New Yorker, March 25, 1996, review of Ship Fever, and Other Stories, p. 91; October 22, 2007, review of The Air We Breathe, p. 75.
New York Times Book Review, January 29, 1989, James Marcus, review of Lucid Stars, p. 30; June 23, 1991, Cheri Fein, review of The Middle Kingdom, p. 24; June 13, 1993, review of The Forms of Water, p. 20; January 28, 1996, Thomas Mallon, review of Ship Fever, and Other Stories, p. 24; September 13, 1998, review of The Voyage of the Narwhal, p. 1; September 30, 2007, Kevin Baker, "Waiting to Exhale," review of The Air We Breathe, p. 18.
Ploughshares, September 22, 2007, "About Andrea Barrett: A Profile by Laura Van Den Berg," p. 207.
Publishers Weekly, July 29, 1988, review of Lucid Stars, p. 226; August 11, 1989, review of Secret Harmonies, p. 443; January 18, 1991, review of The Middle Kingdom, p. 45; April 26, 1993, review of The Forms of Water, p. 57; December 4, 1995, review of Ship Fever, and Other Stories, p. 54; June 15, 1998, review of The Voyage of the Narwhal, p. 41; August 10, 1998, Samuel Baker, "Andrea Barrett: Images of Science Past," p. 363; December 24, 2001, review of Servants of the Map, p. 38; August 6, 2007, review of The Air We Breathe, p. 165; August 13, 2007, "PW Talks with Andrea Barrett: Love in a Time of Tuberculosis," p. 42.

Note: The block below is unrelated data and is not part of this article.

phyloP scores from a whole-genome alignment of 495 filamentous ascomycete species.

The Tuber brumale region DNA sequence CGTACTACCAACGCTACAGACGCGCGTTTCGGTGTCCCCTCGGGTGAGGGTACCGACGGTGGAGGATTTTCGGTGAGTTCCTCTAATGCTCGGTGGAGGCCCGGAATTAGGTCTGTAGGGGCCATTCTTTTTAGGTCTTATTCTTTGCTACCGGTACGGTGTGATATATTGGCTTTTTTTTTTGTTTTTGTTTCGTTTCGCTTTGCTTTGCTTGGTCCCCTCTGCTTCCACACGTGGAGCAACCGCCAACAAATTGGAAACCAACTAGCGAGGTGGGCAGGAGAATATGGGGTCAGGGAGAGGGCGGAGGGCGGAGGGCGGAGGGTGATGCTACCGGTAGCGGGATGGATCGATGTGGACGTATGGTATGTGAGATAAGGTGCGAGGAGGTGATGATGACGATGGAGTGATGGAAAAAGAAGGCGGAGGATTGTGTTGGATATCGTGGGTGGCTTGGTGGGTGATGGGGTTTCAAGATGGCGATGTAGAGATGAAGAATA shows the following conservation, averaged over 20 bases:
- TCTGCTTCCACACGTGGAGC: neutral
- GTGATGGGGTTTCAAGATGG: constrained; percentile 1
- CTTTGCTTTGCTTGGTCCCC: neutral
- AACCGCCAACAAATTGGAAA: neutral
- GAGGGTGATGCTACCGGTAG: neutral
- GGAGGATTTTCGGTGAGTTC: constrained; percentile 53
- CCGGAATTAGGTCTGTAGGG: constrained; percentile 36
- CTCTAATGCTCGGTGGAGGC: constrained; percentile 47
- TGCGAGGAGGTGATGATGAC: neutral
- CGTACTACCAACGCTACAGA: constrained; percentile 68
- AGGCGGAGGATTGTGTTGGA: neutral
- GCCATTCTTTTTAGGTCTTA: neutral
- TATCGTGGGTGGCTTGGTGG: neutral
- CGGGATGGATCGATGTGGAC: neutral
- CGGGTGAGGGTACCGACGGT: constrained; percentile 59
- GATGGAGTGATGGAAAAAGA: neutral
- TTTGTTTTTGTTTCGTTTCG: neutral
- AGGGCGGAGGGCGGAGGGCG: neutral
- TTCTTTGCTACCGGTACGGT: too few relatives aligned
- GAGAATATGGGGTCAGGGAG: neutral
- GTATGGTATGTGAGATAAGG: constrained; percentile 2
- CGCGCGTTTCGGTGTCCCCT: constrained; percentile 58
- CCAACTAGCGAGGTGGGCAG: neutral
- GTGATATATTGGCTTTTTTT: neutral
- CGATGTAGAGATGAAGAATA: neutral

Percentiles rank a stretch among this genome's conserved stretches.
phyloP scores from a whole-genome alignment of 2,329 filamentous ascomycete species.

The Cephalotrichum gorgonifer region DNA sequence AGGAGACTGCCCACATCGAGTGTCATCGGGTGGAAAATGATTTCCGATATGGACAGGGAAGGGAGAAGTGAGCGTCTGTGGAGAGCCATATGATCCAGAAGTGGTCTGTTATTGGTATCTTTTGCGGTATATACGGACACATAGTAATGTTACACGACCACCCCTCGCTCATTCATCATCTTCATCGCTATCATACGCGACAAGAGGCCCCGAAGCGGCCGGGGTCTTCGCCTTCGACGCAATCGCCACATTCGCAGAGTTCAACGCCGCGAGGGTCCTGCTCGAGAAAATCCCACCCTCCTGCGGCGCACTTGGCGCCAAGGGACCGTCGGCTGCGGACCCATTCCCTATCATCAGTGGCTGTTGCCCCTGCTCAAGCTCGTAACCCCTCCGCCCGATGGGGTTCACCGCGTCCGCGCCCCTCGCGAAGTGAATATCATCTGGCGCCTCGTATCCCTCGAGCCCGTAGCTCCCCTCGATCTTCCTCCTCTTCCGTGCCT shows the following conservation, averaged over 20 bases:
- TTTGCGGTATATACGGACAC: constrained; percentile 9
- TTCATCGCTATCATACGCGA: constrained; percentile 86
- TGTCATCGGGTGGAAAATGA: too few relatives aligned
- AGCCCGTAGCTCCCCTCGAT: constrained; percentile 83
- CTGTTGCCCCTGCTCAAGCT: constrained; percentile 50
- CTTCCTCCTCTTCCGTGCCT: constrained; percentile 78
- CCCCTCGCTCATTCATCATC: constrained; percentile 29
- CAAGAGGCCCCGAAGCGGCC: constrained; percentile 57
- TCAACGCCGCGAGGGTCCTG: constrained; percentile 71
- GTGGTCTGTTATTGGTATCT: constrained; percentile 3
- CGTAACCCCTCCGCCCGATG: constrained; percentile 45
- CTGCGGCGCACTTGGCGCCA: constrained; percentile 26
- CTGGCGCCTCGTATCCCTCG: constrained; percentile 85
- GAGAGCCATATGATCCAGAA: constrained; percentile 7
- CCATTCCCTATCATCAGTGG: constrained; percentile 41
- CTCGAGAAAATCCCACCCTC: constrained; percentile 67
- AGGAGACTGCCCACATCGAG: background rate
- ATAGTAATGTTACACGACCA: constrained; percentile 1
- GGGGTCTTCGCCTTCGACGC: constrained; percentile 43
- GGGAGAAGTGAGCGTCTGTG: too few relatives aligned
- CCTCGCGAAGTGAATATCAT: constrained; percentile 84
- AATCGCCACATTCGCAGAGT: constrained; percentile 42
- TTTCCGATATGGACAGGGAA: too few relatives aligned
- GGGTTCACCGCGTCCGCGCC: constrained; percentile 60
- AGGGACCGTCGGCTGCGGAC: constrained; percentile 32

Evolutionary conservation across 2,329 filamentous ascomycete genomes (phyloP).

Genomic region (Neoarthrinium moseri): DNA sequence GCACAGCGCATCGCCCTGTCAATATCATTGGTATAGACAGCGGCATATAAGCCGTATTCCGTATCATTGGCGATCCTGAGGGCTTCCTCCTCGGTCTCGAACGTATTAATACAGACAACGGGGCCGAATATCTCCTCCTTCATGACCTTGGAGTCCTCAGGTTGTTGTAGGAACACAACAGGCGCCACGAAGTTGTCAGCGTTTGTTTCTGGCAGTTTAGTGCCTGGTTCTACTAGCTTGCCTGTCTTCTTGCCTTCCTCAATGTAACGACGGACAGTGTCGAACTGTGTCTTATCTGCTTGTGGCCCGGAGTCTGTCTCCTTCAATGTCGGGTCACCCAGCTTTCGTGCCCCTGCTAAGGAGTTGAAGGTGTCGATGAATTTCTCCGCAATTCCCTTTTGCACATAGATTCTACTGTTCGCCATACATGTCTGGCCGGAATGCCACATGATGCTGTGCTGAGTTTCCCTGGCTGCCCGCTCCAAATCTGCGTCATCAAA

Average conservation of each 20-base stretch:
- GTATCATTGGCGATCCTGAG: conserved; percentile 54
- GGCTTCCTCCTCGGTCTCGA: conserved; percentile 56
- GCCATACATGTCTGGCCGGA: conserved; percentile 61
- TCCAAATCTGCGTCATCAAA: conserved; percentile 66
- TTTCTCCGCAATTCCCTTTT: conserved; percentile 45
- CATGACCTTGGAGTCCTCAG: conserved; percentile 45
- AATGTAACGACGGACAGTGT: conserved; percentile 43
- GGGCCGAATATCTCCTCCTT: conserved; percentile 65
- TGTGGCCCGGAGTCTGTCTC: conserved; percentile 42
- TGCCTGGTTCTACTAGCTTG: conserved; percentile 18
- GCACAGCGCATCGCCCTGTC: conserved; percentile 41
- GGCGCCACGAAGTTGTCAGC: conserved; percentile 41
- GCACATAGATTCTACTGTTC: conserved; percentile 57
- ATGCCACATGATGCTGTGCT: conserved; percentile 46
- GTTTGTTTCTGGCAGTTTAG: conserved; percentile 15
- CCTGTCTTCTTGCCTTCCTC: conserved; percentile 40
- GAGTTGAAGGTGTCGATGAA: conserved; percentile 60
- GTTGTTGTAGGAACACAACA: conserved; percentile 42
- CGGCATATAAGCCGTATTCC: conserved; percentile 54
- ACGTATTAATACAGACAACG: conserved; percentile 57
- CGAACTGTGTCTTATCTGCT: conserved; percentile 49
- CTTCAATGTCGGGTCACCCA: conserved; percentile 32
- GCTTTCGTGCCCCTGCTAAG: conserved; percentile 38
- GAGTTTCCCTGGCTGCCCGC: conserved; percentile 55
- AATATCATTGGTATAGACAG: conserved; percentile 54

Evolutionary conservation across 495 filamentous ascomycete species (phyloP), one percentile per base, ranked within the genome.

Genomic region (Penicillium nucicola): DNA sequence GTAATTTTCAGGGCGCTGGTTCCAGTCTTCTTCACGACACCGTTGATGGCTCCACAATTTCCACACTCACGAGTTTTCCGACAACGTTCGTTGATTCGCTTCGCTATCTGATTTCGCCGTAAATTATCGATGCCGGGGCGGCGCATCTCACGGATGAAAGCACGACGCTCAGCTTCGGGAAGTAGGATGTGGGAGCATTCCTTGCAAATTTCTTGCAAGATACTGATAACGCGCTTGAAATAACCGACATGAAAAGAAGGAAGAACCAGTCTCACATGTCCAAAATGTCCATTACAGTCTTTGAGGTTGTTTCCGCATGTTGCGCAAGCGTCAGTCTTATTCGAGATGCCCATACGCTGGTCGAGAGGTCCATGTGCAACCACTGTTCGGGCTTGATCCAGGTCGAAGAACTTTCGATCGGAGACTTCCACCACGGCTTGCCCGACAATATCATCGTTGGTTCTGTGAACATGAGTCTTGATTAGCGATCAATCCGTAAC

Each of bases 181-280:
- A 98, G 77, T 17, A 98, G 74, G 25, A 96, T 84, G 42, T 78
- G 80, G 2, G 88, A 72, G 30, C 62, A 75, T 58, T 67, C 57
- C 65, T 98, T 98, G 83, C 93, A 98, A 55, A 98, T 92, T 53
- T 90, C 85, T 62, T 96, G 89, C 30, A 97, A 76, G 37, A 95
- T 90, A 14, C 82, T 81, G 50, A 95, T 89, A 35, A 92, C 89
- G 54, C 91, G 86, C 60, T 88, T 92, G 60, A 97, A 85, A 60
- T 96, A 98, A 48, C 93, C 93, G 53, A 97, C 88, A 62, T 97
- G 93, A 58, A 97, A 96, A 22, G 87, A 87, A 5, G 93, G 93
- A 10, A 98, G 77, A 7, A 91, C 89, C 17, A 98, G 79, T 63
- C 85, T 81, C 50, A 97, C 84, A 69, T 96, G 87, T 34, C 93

Rocky Mountain News (Denver, CO), October 26, 2007, Jenny Camp, review of The Air We Breathe.
San Francisco Chronicle, October 24, 2007, Margot Kaminski, review of The Air We Breathe.
Science, November 29, 1996, Katherine Livingston, review of Ship Fever, and Other Stories, p. 1478.
Seattle Times, October 19, 2007, Michael Upchurch, review of The Air We Breathe.
Telegraph (London, England), March 15, 2008, Lionel Shriver, review of The Air We Breathe.
Time, October 19, 1998, John Skow, review of The Voyage of the Narwhal, p. 114.
Washington Post Book World, February 11, 1996, review of Ship Fever, and Other Stories, p. 8.
BookPage,http://www.bookpage.com/ (July 2, 2008), Robert Weibezahl, review of The Air We Breathe.
Bookreporter.com,http://www.bookreporter.com/ (July 2, 2008), Norah Piehl, review of The Air We Breathe.
Curled Up with a Good Book,http://www.curledup.com/ (July 2, 2008), Luan Gaines, interview with Andrea Barrett, review of The Air We Breathe.
David Higham Associates Web site,http://www.davidhigham.co.uk/ (July 2, 2008), "Andrea Barrett."
Identitytheory.com,http://www.identitytheory.com/ (July 2, 2008), Robert Birnbaum, interview with Andrea Barrett.
Mostly Fiction,http://www.mostlyfiction.com/ (November 4, 2007), Poornima Apte, review of The Air We Breathe.
Salon.com,http://www.salon.com/ (December 2, 1998), Peter Kurth, "The Salon Interview: Andrea Barrett."
Seed,http://seedmagazine.com/ (July 27, 2006), Andrea Barrett, interview with Niles Eldredge.